Church with a food truck worships in parking lot
BIRMINGHAM, Ala. (BP) -- Jayson Albers, who grew up in a Baptist church, made a living for a long time as an opening shift supervisor for Ryan's steakhouse.
Then life came crashing down -- his wife and son died in an accident, something which he speaks little about. One thing led to another and Albers started living in a tent in 2000 near the railroad tracks in Birmingham, Ala.
He's been there ever since.
"I pretty much know everybody on the streets, and everybody knows me," Albers said.
But a few years back somebody different started showing up in the city's homeless camps -- Keith Akins, an Alabama native who felt God calling him to start something new.
"We looked into church planting, and we didn't know exactly what that was going to look like, but we wanted to go into some of the dark and forgotten places in the city that people are leaving," he said.
So Akins moved his family into Birmingham's Southside neighborhood and started hanging out with Albers and others who called the city streets home. Akins and some of his friends would go to the homeless camps, cook on Coleman stoves and share a meal with the homeless. Sometimes they would gather up as many people as they could and take them to restaurants.
No matter where they ate one thing was sure -- they had no lack of things to talk about.
He talked to them a lot about Jesus over the course of three years -- and a lot about church. By that time he had started one in his home -- The Church at Southside -- which had grown to need its own building. But more than anything Akins wanted it to be a place where anyone felt comfortable.
He asked his homeless friends if they would come. And they said no.
"I was always met with stories about how they didn't have the right clothes. I would tell them this is different, they could come just as they are, but they would say, 'No, I've been to church before,' and then tell me horrific stories," Akins said. "It broke my heart."
As The Church at Southside began meeting in a leased space in hopes of including the homeless, not one homeless person came through the doors.
"I remember asking God, 'I know You've put them on my heart -- what do You want me to do?' and I felt the Spirit urging me -- 'Why don't you go to them?'"
At that point, Akins said, the church was nearing the end of its lease, and the congregation of around 40 voted unanimously not to renew it.
"We didn't know exactly what it would look like," he said, "but we thought -- what if we let the church be mobile?"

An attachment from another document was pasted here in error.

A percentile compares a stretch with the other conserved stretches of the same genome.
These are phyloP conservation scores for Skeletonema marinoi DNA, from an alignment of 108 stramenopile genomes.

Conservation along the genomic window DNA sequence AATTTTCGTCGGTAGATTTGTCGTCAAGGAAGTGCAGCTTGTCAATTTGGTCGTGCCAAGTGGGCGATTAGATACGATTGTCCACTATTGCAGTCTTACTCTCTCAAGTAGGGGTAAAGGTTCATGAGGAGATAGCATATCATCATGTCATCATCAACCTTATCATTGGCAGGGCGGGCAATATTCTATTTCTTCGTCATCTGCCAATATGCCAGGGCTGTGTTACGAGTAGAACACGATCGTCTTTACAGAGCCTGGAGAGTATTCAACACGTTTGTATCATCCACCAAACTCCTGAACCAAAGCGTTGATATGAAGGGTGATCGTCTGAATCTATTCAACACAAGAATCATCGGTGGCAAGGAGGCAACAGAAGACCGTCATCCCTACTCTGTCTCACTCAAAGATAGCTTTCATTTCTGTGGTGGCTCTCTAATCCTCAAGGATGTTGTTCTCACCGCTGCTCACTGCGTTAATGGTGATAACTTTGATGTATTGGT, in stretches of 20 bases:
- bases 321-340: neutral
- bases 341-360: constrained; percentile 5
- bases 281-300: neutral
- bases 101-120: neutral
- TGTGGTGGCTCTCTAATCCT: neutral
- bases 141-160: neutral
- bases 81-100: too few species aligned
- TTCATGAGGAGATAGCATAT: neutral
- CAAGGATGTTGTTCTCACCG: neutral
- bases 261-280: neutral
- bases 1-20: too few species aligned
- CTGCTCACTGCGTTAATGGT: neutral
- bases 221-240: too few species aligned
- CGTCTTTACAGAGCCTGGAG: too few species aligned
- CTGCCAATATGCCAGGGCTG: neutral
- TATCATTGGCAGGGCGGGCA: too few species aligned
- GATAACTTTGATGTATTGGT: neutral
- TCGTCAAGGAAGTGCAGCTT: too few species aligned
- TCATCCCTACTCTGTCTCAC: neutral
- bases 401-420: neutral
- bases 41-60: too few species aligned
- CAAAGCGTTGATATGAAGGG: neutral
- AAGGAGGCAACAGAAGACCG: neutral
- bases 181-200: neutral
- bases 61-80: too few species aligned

They got a food truck and started filling it with food and supplies, and they pulled up in a parking lot downtown and met there.
"For three weeks nobody showed up, and it was just us," Akins said.
"We had doughnuts and juice, and we gave them every doughnut we had and told them we'd be there again next week, to bring their friends," Akins said.
That was the first Sunday of November 2016, and The Church at Southside hasn't missed a Sunday since, rain or shine. Those first two people grew to six, then 10 as word "got around and got around and got around," and now more than 100 show up every Sunday at the parking lot where they meet behind an ad agency.
Every Sunday morning they serve a hot meal prepared by people in the church, then eat together and have a worship service. In the past two years the church has served more than 10,000 meals.
After the service each person is given a bag of canned food and dry goods.
Albers is the one who unloads the van and packs up the food bags. "It's not a snack bag," Akins said. "We actually give a meal like a can of beef stew, pork, chicken or tuna fish -- something that's going to stick to your gut."
It's "not your normal church," he said, crediting the help of a couple, Keith and his wife Jamie, and a handful of others in addition to Albers.
Akins said the church wants to welcome everyone with open arms, no matter what their life looks like. If there's sin, the love of Jesus will meet that once they meet Him.
"It's people from all different walks of life," Akins said. "Not all of the people who come are homeless -- some are in lower-income housing and apartments around there."
And not all of them are jobless. Albers, for instance, works with a landscaping company.
But all have deep needs, Akins said.
He remembers one Sunday after an uncharacteristic snowstorm that they pulled in to find a very hungry crowd waiting for them.
"The people they normally went to for meals had been snowed in for a couple of days, so they hadn't been able to eat," he said. "It broke my heart. The needs are great."
Even so, the people there are an example of the widow's mite in action, Akins said. Oftentimes churchgoers will bring money or food they've found during the week so that they can give it away to people who need it more.
"It's a beautiful picture of the Kingdom of God," Akins said. "This whole thing, God's been great in it. There's buy-in and it's beautiful. We don't have it all figured out but God is at work."
For more information, visit churchatsouthside.com.